Interestingly, some of the studies are finding increases in ozone levels, even after seeing drops in other air pollution sources. (A chemical reaction with nitrogen dioxides can decrease the levels of ozone, a compound that can be harmful to the lungs and heart.) Science Daily covered a study in China that found increases in this secondary pollutant, even as particulate matter and nitrogen dioxide pollution levels fell 35 to 60 percent, respectively.
“The improvements in air quality will likely be temporary,” Science Daily reported. “But the findings give scientists a glimpse into what air quality could be like in the future as emissions regulations become more stringent, according to the researchers.”
IMS has seen hundreds of examples where cities and communities sought professional consulting support to monitor, understand, and improve air quality. Some projects in this area that IMS covered for its clients in June and July 2020 include:
- The State of Michigan released an RFP for the analysis of carbonyl samples (like formaldehyde, acetaldehyde and acetone) to support the air toxics network’s assessment of public health impacts (IMS 525516).
- The U.S. Department of the Interior issued an LOI for optical and scene monitoring services to collect air quality data for health alerts at National Parks (IMS 525176).
- The State of Oregon issued an RFP for a study of forecasted greenhouse gas emissions, as well as an assessment of the effects of emissions reductions on public health and the economy (IMS 524231).
- The Texas Commission on Environmental Quality sought a consultant to conduct passive infrared camera surveys of air emissions of hydrocarbons at industrial sites, disaster areas, debris, and pipelines (IMS 524042).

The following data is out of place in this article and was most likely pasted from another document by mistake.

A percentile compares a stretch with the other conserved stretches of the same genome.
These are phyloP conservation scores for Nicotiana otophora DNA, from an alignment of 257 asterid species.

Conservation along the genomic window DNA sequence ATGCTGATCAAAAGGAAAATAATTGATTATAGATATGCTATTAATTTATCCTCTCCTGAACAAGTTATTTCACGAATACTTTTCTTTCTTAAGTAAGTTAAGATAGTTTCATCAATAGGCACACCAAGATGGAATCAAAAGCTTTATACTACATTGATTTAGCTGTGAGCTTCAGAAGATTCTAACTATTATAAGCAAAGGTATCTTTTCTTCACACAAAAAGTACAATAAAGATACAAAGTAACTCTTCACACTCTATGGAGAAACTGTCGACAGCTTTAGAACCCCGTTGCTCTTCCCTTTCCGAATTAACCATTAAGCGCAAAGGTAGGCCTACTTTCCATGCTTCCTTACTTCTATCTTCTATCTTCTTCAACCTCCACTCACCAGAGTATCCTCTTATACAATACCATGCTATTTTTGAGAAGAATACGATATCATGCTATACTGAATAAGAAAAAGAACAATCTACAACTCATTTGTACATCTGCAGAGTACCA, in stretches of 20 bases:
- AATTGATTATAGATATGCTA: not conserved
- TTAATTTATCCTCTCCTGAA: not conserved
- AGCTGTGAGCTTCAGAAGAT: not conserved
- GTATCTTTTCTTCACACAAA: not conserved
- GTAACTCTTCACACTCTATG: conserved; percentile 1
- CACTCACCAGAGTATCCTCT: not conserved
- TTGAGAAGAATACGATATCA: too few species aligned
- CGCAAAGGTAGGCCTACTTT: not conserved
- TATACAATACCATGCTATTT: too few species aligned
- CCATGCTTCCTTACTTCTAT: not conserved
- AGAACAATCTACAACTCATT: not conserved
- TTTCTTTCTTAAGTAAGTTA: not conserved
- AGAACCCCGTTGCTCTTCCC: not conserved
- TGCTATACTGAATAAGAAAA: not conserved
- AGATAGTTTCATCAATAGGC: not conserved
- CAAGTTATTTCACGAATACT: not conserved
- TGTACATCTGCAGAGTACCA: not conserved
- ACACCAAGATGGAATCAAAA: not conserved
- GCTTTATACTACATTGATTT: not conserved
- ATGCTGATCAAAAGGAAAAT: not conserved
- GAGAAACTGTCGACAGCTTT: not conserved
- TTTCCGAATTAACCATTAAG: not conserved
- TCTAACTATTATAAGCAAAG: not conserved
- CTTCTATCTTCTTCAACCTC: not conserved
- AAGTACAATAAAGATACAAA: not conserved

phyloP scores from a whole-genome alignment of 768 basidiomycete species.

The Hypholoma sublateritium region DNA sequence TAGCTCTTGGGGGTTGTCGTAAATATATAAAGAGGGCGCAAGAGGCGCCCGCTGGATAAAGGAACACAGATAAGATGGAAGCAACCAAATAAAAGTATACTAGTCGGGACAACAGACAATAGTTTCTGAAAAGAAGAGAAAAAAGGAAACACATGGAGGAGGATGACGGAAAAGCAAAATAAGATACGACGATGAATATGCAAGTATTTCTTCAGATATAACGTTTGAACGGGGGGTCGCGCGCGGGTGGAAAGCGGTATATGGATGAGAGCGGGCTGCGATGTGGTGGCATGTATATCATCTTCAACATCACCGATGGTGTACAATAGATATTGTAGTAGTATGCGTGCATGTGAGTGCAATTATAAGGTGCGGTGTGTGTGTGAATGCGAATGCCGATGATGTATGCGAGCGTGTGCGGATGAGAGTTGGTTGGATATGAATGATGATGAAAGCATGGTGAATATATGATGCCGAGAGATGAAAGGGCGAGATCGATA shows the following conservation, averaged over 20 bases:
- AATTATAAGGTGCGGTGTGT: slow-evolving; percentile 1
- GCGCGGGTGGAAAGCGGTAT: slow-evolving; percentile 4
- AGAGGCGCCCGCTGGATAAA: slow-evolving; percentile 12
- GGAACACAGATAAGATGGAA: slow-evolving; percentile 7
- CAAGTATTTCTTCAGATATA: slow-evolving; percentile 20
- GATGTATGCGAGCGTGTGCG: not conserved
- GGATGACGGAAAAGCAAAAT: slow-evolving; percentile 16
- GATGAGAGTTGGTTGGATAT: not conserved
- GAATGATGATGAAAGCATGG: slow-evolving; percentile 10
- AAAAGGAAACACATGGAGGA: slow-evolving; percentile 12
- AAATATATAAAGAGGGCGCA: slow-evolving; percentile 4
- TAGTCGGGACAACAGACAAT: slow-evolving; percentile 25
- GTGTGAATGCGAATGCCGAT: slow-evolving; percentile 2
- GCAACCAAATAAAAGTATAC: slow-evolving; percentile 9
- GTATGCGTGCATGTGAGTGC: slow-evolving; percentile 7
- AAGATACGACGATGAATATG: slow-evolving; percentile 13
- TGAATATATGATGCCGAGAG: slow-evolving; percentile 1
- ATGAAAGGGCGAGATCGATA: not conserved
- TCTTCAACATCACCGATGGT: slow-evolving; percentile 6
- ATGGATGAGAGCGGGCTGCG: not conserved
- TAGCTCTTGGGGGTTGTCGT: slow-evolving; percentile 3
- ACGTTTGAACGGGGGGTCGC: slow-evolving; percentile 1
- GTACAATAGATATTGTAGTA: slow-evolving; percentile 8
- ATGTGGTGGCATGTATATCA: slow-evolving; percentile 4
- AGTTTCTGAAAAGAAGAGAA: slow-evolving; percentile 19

- The Port Authority of New York and New Jersey released an RFP for consultants to provide air quality monitoring and analysis services during the next four years (IMS 522860). The Port Authority released a separate RFP for consulting services to evaluate, quantify, and reduce emissions (IMS 522898).
- The San Joaquin Valley Unified Air Pollution Control District in California released RFPs to conduct speciation analysis of particulate matter less than 2.5 microns (IMS 522063) and for laboratory analyses on ambient air samples to determine the local species of volatile organic compounds (IMS 522062).
- North Jersey Transportation Planning Authority sought a consultant to perform an air quality conformity analysis on the FY 2022 Transportation Improvement Program and Plan 2050, the current Long-Range Transportation Plan (IMS 521744).
There is much to learn from these local consulting projects and from the larger data-collection endeavors in the COVID-19 era. There is overlap, as well, with findings from the Harvard T.H. Chan School of Public Health that show a link between breathing polluted air and the severity of COVID-19 health effects.
So it may come full circle — from the lockdowns, to studies, to plans for re-opening. Using this data and addressing air pollution could be one of the keys to lifting the lockdowns.
This article originally appeared on Dodge Construction Network’s website. Dodge Construction Network is a CFE Media content partner.
Original content can be found at www.imsinfo.com.